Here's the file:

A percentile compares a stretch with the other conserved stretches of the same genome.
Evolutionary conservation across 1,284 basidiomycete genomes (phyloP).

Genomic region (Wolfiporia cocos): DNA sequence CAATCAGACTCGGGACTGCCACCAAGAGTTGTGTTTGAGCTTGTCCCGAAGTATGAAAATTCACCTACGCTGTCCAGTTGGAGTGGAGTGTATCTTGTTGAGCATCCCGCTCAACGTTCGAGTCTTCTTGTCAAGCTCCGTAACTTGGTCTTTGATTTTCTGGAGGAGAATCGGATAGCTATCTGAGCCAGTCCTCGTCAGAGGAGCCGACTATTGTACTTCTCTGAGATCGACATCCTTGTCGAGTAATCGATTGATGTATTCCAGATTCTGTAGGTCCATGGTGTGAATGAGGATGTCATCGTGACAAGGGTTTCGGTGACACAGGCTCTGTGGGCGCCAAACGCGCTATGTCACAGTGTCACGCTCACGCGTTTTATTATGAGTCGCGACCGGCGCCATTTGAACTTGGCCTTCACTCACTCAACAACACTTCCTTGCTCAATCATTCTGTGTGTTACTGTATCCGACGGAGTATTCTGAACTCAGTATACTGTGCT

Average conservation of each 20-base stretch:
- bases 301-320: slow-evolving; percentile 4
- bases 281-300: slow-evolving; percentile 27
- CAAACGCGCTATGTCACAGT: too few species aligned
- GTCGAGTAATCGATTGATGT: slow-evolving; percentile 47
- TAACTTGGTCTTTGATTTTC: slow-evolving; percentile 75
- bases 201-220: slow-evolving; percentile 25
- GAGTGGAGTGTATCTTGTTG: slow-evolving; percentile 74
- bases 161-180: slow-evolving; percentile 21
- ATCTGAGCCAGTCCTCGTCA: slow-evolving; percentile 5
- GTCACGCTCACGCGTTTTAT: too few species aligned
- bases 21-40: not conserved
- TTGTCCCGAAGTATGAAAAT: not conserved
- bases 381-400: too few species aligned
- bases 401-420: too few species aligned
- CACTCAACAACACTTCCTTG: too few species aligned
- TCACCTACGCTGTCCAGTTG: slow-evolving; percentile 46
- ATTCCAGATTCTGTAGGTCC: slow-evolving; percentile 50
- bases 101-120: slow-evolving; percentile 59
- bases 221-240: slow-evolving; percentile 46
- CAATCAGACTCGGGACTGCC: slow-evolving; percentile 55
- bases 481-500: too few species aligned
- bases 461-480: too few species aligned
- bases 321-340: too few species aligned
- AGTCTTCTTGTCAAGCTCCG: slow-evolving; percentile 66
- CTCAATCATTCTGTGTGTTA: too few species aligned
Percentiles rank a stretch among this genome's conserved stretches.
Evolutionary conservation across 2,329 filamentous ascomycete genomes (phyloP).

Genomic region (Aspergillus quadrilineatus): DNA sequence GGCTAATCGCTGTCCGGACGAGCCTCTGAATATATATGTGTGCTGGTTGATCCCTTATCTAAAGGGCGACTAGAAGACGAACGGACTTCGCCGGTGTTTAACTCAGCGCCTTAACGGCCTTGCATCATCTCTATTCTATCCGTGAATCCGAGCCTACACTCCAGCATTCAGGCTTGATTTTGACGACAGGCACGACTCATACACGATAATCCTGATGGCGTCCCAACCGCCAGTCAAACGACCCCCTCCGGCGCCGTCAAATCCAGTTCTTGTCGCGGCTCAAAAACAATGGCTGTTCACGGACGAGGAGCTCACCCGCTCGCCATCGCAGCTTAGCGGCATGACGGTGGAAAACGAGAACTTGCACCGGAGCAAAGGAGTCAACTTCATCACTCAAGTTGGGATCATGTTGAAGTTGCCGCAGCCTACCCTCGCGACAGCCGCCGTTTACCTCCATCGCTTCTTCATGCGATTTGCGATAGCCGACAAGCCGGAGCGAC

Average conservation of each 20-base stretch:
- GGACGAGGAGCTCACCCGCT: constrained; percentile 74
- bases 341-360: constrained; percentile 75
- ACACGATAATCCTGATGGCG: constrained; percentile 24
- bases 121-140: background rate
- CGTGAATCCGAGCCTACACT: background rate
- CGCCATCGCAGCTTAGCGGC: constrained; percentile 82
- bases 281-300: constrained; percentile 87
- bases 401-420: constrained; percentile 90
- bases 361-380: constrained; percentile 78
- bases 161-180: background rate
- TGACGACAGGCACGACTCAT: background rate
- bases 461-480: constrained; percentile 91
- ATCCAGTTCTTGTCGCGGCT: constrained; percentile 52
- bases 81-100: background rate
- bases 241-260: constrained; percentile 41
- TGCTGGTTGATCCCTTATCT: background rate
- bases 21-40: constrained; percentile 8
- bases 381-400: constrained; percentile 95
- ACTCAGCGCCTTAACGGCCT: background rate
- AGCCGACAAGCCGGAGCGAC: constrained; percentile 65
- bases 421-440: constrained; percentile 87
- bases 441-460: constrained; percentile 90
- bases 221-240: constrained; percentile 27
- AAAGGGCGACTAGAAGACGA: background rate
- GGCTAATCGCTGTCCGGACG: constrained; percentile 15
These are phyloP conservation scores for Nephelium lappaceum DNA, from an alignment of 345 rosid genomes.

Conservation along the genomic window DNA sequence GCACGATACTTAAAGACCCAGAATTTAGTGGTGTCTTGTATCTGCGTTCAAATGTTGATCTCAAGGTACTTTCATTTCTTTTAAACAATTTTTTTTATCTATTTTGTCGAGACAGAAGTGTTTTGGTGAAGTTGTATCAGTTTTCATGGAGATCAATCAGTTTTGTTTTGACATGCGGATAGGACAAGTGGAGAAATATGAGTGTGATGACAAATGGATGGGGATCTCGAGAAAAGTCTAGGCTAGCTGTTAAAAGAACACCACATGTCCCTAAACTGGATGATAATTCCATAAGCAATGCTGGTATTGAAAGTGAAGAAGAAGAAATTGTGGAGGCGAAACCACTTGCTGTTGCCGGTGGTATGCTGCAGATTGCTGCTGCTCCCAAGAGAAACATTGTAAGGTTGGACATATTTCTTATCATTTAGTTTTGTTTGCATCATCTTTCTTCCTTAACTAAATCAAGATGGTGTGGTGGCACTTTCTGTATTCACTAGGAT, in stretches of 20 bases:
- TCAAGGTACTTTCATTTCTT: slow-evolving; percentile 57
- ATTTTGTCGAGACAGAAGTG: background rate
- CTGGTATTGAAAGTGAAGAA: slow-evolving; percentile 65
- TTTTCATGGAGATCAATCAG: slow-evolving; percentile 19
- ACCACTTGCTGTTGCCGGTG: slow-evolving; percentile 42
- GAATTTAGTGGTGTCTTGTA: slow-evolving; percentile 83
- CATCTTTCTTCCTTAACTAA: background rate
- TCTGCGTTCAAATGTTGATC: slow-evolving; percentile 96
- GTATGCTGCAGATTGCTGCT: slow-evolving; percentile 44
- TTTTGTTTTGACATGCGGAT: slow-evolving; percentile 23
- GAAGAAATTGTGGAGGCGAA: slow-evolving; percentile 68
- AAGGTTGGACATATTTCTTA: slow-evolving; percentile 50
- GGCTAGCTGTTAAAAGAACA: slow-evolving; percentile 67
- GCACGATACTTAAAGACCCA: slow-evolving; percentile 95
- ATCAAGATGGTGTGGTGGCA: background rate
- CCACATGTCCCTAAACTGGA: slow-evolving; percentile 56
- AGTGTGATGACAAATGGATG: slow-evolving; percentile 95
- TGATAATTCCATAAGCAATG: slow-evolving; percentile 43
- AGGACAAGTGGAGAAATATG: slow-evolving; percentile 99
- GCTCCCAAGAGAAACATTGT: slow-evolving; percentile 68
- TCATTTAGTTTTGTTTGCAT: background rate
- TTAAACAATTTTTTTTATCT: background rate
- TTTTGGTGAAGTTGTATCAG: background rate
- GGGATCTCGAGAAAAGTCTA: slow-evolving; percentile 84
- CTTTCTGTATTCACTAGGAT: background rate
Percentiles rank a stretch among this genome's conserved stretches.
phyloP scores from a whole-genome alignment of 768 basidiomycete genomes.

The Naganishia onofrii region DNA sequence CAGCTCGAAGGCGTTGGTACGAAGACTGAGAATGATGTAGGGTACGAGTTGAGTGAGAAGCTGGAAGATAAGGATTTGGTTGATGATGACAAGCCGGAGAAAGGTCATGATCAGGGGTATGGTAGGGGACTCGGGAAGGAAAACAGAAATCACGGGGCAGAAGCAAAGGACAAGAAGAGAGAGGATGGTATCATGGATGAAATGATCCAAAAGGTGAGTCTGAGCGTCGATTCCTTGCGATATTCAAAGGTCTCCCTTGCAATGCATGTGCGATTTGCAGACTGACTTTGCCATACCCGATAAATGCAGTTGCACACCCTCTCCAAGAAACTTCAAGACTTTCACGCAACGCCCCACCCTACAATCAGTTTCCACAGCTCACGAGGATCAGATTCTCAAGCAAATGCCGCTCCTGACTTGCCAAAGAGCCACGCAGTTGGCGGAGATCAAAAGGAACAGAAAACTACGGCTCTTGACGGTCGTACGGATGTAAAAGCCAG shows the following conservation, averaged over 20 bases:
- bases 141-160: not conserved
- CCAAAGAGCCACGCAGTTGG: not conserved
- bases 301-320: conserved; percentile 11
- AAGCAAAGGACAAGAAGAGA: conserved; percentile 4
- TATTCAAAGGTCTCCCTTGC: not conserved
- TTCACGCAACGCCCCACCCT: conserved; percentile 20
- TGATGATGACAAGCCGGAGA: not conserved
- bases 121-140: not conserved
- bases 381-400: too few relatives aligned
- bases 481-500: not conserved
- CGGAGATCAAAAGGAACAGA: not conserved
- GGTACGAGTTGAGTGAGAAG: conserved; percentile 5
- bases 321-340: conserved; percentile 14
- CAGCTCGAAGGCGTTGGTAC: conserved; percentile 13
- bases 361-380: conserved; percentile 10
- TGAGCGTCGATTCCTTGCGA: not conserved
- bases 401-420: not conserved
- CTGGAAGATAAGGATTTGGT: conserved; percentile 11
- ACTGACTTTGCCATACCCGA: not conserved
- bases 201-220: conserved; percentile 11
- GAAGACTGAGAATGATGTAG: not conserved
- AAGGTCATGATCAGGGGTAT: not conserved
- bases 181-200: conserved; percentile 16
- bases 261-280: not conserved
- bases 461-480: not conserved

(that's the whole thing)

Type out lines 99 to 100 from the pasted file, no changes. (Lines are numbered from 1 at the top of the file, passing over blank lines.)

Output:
- CGGAGATCAAAAGGAACAGA: not conserved
- GGTACGAGTTGAGTGAGAAG: conserved; percentile 5